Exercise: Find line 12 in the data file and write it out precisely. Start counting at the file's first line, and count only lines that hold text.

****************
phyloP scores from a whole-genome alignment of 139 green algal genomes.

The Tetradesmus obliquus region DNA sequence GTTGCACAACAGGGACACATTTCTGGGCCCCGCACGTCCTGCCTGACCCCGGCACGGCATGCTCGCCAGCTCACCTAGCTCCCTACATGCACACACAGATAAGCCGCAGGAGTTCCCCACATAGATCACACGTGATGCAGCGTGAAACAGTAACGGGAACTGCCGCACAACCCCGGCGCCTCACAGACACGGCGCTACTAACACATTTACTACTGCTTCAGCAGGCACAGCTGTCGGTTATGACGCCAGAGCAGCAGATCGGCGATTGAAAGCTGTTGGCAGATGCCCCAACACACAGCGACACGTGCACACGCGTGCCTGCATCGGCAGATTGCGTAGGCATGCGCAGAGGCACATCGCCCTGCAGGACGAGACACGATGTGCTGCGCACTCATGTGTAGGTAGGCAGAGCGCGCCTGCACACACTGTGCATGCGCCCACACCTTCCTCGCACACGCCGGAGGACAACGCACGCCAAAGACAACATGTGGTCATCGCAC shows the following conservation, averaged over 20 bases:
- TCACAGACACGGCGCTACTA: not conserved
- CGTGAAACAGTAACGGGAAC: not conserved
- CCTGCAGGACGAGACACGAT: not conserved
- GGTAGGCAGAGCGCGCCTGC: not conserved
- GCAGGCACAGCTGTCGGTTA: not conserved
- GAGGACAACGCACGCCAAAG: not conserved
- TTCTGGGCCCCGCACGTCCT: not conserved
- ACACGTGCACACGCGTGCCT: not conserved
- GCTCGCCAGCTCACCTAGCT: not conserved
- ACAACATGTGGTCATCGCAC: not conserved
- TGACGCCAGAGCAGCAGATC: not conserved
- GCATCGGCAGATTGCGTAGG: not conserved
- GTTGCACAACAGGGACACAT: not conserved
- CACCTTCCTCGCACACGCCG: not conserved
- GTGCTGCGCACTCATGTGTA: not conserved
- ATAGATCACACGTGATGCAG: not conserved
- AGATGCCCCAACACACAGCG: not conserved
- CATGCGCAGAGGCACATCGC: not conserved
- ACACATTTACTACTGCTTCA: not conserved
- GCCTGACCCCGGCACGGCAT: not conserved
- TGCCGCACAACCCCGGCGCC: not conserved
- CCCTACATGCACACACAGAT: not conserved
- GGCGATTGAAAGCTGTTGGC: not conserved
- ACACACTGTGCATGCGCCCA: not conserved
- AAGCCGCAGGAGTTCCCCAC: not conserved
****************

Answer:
- ACAACATGTGGTCATCGCAC: not conserved